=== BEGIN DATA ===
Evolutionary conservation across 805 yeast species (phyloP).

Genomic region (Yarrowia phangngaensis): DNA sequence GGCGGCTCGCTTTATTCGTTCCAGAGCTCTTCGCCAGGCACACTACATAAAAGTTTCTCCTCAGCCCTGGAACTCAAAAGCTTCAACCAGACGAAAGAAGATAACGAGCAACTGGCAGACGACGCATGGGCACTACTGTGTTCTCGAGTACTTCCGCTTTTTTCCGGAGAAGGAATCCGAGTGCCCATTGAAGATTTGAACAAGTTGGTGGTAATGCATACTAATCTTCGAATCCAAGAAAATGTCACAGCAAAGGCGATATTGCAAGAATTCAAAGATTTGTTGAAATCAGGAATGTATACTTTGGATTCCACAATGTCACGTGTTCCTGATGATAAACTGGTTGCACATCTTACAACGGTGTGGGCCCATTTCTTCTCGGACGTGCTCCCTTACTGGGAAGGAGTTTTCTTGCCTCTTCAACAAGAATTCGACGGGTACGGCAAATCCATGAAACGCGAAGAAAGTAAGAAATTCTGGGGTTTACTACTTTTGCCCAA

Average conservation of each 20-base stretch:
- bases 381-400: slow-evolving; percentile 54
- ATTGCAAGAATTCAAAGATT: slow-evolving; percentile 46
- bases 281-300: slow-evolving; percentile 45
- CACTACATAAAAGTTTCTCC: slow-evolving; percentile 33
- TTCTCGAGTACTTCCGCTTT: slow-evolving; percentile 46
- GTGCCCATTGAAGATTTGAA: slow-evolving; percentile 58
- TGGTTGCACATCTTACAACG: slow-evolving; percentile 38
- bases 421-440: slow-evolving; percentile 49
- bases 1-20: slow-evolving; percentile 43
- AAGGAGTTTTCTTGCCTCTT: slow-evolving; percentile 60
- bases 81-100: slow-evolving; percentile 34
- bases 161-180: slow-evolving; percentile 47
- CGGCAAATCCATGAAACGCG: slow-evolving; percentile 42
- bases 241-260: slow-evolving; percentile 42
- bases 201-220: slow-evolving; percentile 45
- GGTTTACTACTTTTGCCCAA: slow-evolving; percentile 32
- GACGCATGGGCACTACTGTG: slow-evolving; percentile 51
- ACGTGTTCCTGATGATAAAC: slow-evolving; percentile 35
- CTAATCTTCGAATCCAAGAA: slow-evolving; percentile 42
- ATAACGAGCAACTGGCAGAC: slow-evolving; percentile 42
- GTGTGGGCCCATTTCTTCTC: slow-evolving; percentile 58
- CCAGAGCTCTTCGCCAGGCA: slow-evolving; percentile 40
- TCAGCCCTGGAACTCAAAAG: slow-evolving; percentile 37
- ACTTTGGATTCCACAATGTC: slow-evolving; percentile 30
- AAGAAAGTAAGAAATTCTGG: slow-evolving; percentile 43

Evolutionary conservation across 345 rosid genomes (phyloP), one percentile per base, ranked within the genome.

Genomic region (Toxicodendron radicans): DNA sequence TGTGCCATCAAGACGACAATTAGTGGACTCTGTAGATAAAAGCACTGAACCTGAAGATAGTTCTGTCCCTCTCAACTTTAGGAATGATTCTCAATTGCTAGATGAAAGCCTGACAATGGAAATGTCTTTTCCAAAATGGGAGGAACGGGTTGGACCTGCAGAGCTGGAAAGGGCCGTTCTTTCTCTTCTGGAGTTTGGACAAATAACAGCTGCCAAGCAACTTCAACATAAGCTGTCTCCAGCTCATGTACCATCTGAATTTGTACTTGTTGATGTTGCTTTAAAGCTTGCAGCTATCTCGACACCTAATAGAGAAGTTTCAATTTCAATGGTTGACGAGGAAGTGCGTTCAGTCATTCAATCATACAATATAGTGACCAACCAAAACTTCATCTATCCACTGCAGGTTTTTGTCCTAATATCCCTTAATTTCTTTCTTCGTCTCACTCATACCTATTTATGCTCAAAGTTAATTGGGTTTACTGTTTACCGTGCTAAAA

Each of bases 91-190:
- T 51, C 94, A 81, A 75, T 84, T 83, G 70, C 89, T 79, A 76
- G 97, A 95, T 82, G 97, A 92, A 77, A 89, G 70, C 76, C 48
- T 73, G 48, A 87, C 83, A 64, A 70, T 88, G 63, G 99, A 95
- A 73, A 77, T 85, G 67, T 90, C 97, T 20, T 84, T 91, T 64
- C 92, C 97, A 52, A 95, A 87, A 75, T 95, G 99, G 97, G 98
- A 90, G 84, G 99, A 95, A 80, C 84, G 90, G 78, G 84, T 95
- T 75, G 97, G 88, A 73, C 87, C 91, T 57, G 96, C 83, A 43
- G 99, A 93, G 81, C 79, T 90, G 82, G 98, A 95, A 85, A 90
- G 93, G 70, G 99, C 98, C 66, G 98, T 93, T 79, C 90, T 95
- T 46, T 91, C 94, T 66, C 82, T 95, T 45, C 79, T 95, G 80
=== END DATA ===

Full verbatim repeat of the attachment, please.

Evolutionary conservation across 805 yeast species (phyloP).

Genomic region (Yarrowia phangngaensis): DNA sequence GGCGGCTCGCTTTATTCGTTCCAGAGCTCTTCGCCAGGCACACTACATAAAAGTTTCTCCTCAGCCCTGGAACTCAAAAGCTTCAACCAGACGAAAGAAGATAACGAGCAACTGGCAGACGACGCATGGGCACTACTGTGTTCTCGAGTACTTCCGCTTTTTTCCGGAGAAGGAATCCGAGTGCCCATTGAAGATTTGAACAAGTTGGTGGTAATGCATACTAATCTTCGAATCCAAGAAAATGTCACAGCAAAGGCGATATTGCAAGAATTCAAAGATTTGTTGAAATCAGGAATGTATACTTTGGATTCCACAATGTCACGTGTTCCTGATGATAAACTGGTTGCACATCTTACAACGGTGTGGGCCCATTTCTTCTCGGACGTGCTCCCTTACTGGGAAGGAGTTTTCTTGCCTCTTCAACAAGAATTCGACGGGTACGGCAAATCCATGAAACGCGAAGAAAGTAAGAAATTCTGGGGTTTACTACTTTTGCCCAA

Average conservation of each 20-base stretch:
- bases 381-400: slow-evolving; percentile 54
- ATTGCAAGAATTCAAAGATT: slow-evolving; percentile 46
- bases 281-300: slow-evolving; percentile 45
- CACTACATAAAAGTTTCTCC: slow-evolving; percentile 33
- TTCTCGAGTACTTCCGCTTT: slow-evolving; percentile 46
- GTGCCCATTGAAGATTTGAA: slow-evolving; percentile 58
- TGGTTGCACATCTTACAACG: slow-evolving; percentile 38
- bases 421-440: slow-evolving; percentile 49
- bases 1-20: slow-evolving; percentile 43
- AAGGAGTTTTCTTGCCTCTT: slow-evolving; percentile 60
- bases 81-100: slow-evolving; percentile 34
- bases 161-180: slow-evolving; percentile 47
- CGGCAAATCCATGAAACGCG: slow-evolving; percentile 42
- bases 241-260: slow-evolving; percentile 42
- bases 201-220: slow-evolving; percentile 45
- GGTTTACTACTTTTGCCCAA: slow-evolving; percentile 32
- GACGCATGGGCACTACTGTG: slow-evolving; percentile 51
- ACGTGTTCCTGATGATAAAC: slow-evolving; percentile 35
- CTAATCTTCGAATCCAAGAA: slow-evolving; percentile 42
- ATAACGAGCAACTGGCAGAC: slow-evolving; percentile 42
- GTGTGGGCCCATTTCTTCTC: slow-evolving; percentile 58
- CCAGAGCTCTTCGCCAGGCA: slow-evolving; percentile 40
- TCAGCCCTGGAACTCAAAAG: slow-evolving; percentile 37
- ACTTTGGATTCCACAATGTC: slow-evolving; percentile 30
- AAGAAAGTAAGAAATTCTGG: slow-evolving; percentile 43

Evolutionary conservation across 345 rosid genomes (phyloP), one percentile per base, ranked within the genome.

Genomic region (Toxicodendron radicans): DNA sequence TGTGCCATCAAGACGACAATTAGTGGACTCTGTAGATAAAAGCACTGAACCTGAAGATAGTTCTGTCCCTCTCAACTTTAGGAATGATTCTCAATTGCTAGATGAAAGCCTGACAATGGAAATGTCTTTTCCAAAATGGGAGGAACGGGTTGGACCTGCAGAGCTGGAAAGGGCCGTTCTTTCTCTTCTGGAGTTTGGACAAATAACAGCTGCCAAGCAACTTCAACATAAGCTGTCTCCAGCTCATGTACCATCTGAATTTGTACTTGTTGATGTTGCTTTAAAGCTTGCAGCTATCTCGACACCTAATAGAGAAGTTTCAATTTCAATGGTTGACGAGGAAGTGCGTTCAGTCATTCAATCATACAATATAGTGACCAACCAAAACTTCATCTATCCACTGCAGGTTTTTGTCCTAATATCCCTTAATTTCTTTCTTCGTCTCACTCATACCTATTTATGCTCAAAGTTAATTGGGTTTACTGTTTACCGTGCTAAAA

Each of bases 91-190:
- T 51, C 94, A 81, A 75, T 84, T 83, G 70, C 89, T 79, A 76
- G 97, A 95, T 82, G 97, A 92, A 77, A 89, G 70, C 76, C 48
- T 73, G 48, A 87, C 83, A 64, A 70, T 88, G 63, G 99, A 95
- A 73, A 77, T 85, G 67, T 90, C 97, T 20, T 84, T 91, T 64
- C 92, C 97, A 52, A 95, A 87, A 75, T 95, G 99, G 97, G 98
- A 90, G 84, G 99, A 95, A 80, C 84, G 90, G 78, G 84, T 95
- T 75, G 97, G 88, A 73, C 87, C 91, T 57, G 96, C 83, A 43
- G 99, A 93, G 81, C 79, T 90, G 82, G 98, A 95, A 85, A 90
- G 93, G 70, G 99, C 98, C 66, G 98, T 93, T 79, C 90, T 95
- T 46, T 91, C 94, T 66, C 82, T 95, T 45, C 79, T 95, G 80